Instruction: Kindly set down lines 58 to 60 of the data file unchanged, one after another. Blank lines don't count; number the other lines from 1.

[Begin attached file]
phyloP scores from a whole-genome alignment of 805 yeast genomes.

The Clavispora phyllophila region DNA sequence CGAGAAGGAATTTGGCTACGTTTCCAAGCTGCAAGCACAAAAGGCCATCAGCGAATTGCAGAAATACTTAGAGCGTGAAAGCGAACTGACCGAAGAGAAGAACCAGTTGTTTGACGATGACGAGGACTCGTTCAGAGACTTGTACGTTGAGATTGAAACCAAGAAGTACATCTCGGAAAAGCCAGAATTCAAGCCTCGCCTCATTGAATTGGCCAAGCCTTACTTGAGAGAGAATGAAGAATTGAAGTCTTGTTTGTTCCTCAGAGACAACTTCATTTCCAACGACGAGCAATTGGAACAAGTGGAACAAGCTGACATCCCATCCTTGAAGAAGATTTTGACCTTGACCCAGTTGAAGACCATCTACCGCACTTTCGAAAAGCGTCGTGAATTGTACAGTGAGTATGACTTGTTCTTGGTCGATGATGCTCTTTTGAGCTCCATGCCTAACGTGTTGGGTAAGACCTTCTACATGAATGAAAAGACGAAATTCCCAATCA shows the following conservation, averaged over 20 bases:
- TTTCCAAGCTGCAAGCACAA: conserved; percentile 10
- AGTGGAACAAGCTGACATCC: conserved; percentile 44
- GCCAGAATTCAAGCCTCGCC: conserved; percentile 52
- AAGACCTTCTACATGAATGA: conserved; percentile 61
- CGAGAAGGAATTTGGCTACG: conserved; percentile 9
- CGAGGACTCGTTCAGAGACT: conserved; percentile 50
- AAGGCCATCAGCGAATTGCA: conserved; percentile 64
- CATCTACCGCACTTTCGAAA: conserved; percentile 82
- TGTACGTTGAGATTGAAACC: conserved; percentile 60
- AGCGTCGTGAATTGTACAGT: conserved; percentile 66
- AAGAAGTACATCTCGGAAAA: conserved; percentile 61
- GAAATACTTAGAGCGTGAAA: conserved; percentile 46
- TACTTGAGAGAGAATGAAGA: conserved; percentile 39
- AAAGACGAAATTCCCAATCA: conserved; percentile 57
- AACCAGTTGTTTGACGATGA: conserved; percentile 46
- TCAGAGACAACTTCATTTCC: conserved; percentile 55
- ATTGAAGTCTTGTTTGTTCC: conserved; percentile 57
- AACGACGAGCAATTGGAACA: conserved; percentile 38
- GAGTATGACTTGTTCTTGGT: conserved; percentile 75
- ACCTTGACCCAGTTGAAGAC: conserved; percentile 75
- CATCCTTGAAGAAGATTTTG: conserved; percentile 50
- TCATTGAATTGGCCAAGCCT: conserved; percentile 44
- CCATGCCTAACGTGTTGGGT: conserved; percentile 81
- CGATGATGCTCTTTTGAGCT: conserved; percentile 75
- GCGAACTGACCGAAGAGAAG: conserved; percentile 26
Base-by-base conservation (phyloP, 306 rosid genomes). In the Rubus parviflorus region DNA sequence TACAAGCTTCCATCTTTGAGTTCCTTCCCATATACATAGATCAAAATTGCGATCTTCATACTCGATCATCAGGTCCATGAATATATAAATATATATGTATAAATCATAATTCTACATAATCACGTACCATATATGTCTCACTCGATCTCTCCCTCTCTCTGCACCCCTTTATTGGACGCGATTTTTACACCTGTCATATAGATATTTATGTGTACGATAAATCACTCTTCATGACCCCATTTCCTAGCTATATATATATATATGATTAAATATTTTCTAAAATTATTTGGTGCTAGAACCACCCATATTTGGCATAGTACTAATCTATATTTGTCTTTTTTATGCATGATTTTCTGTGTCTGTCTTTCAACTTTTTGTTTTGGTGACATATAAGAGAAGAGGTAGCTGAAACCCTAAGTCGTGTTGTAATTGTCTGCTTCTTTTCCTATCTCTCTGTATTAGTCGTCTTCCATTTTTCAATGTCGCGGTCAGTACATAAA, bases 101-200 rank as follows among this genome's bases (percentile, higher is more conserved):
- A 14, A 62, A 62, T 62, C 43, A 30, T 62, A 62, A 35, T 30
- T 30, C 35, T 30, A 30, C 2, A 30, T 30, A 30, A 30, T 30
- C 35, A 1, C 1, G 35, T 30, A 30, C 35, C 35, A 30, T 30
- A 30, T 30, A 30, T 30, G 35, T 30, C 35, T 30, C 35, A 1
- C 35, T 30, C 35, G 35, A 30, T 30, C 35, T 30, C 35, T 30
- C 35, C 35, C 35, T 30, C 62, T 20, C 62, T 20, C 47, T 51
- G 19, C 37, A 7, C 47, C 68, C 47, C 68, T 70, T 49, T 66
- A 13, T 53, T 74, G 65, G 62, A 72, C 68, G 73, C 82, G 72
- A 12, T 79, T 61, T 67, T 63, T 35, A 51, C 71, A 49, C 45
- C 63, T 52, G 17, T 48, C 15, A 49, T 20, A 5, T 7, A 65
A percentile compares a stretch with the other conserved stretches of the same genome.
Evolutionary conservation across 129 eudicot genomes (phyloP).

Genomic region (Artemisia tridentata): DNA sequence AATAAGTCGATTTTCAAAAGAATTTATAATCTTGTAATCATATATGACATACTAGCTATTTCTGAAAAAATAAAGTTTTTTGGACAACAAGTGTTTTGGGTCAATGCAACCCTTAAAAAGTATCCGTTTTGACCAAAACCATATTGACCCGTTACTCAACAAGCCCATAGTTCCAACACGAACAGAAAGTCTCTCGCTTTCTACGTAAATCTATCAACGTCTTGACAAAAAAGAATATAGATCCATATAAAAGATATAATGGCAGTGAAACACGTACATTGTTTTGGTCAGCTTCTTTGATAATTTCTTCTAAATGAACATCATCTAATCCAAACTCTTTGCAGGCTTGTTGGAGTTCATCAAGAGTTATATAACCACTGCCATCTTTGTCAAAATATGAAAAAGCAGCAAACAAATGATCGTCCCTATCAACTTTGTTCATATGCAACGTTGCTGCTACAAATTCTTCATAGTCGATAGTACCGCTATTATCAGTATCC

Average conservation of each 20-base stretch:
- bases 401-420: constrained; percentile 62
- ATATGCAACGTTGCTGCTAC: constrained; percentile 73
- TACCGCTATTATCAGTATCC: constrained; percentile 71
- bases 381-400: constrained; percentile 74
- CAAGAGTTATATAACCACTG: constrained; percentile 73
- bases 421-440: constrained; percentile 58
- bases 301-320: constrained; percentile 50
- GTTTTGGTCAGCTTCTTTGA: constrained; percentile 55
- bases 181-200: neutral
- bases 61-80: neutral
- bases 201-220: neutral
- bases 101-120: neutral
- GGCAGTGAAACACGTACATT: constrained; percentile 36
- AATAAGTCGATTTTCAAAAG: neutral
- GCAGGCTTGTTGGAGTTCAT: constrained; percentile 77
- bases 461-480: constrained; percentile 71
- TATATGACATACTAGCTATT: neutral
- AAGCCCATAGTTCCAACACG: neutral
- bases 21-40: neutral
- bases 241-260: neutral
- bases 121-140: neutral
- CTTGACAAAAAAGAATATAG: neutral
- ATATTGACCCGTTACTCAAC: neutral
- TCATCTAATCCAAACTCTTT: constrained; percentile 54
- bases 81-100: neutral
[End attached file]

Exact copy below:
- bases 461-480: constrained; percentile 71
- TATATGACATACTAGCTATT: neutral
- AAGCCCATAGTTCCAACACG: neutral